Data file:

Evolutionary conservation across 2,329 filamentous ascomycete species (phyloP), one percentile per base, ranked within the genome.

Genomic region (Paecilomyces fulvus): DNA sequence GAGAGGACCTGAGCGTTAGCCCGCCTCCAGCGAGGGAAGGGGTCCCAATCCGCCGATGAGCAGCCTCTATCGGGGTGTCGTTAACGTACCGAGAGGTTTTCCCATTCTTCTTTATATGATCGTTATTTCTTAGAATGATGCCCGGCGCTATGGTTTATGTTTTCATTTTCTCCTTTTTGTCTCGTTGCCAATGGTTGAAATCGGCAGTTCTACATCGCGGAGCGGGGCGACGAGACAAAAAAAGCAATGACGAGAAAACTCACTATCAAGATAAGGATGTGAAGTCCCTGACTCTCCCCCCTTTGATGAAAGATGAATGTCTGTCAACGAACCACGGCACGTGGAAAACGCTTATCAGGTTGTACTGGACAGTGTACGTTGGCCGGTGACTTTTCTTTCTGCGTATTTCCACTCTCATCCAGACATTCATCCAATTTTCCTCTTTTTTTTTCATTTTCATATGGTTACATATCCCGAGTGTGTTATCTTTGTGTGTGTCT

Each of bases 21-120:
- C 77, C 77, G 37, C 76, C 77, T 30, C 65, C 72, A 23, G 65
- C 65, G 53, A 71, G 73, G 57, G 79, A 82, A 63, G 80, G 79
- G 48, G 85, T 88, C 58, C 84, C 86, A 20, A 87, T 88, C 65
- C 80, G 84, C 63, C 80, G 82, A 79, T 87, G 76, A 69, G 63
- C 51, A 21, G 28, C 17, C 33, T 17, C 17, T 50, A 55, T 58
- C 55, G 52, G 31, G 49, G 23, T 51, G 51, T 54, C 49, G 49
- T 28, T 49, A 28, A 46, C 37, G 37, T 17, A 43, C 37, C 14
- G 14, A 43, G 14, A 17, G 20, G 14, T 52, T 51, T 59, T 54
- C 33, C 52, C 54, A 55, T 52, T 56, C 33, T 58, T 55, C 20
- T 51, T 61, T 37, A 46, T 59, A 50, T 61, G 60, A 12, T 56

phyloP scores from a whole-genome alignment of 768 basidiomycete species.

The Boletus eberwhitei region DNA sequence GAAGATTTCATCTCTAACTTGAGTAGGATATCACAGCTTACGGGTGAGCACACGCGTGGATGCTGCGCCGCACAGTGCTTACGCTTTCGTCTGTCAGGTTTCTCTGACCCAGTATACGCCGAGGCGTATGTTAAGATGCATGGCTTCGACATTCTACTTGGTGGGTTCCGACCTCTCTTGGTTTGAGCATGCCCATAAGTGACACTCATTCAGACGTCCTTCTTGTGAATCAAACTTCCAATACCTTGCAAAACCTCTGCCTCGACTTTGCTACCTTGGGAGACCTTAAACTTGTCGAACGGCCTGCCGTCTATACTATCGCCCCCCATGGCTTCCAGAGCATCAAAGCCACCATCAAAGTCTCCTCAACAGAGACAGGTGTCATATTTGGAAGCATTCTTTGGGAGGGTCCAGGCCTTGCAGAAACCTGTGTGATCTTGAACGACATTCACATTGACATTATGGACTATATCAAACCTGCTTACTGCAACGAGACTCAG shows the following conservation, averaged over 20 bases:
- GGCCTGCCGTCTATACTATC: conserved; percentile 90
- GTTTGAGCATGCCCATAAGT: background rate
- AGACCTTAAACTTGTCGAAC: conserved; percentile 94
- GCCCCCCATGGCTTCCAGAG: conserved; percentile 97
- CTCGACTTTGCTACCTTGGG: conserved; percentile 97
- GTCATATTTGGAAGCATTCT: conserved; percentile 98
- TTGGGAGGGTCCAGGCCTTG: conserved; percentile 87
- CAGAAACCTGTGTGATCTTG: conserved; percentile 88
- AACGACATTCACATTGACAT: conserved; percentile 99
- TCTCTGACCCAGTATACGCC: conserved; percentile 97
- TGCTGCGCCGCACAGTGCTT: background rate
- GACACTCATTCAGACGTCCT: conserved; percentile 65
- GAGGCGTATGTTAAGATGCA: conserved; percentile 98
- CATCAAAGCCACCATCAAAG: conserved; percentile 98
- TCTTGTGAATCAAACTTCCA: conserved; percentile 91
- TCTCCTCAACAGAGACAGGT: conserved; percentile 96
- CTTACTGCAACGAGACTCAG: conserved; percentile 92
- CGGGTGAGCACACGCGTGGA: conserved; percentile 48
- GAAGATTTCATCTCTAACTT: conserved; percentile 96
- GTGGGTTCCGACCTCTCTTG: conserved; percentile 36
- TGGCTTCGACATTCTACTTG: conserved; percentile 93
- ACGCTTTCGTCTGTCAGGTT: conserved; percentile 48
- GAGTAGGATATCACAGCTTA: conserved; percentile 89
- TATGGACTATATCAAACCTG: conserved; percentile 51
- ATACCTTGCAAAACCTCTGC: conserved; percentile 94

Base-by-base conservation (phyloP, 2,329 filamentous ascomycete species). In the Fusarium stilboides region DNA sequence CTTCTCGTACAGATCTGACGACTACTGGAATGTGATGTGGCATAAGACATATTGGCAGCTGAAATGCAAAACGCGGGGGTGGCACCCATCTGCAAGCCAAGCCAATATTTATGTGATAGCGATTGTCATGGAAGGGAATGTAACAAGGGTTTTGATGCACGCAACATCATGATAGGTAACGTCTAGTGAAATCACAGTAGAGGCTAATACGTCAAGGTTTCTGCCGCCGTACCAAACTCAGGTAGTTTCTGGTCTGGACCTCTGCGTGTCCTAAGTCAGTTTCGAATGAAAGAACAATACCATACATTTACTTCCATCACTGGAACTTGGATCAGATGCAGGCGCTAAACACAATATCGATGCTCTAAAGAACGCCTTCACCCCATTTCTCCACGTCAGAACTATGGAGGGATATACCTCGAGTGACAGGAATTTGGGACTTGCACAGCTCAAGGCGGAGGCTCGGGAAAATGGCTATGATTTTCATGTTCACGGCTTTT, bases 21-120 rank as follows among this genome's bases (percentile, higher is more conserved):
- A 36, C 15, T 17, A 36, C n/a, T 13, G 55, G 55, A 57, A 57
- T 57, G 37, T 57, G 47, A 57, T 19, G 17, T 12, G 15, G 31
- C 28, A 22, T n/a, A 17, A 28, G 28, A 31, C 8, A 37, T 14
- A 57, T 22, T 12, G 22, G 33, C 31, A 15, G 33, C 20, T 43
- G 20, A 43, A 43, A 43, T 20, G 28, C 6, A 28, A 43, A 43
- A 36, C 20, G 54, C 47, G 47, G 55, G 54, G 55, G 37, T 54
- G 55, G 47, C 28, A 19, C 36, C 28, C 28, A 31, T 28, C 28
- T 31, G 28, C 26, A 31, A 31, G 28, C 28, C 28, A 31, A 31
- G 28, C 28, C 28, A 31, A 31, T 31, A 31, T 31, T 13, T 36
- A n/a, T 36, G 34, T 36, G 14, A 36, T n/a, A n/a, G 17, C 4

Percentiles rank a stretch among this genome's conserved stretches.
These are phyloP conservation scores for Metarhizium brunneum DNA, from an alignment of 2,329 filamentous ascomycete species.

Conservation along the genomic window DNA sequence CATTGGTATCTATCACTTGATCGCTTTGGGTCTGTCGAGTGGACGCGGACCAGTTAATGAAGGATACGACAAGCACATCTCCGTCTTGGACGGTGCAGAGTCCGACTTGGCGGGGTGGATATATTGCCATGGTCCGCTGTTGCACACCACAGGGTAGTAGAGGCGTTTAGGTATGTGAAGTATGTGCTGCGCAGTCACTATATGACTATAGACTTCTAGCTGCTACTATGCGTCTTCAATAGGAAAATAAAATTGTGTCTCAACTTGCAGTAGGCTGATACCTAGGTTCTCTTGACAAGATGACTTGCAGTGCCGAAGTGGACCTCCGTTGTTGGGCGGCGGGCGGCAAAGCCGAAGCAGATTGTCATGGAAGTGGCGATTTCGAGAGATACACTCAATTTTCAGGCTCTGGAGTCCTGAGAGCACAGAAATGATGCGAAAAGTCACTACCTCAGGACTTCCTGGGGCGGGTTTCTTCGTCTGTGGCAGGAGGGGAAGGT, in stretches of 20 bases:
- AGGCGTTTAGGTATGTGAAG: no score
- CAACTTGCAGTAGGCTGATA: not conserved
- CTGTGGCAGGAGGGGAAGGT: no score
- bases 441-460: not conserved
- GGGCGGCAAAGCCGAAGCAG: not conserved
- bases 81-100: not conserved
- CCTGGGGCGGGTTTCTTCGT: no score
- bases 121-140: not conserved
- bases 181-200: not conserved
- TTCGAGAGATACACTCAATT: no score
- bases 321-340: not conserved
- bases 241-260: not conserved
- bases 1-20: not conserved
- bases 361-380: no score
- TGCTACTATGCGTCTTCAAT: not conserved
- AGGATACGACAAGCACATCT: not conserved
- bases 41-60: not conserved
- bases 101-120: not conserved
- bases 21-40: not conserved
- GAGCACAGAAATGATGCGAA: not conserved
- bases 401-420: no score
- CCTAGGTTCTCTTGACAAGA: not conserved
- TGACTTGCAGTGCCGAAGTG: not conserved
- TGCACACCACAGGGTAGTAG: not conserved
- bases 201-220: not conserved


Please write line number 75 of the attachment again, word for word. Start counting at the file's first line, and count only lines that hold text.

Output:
- bases 401-420: no score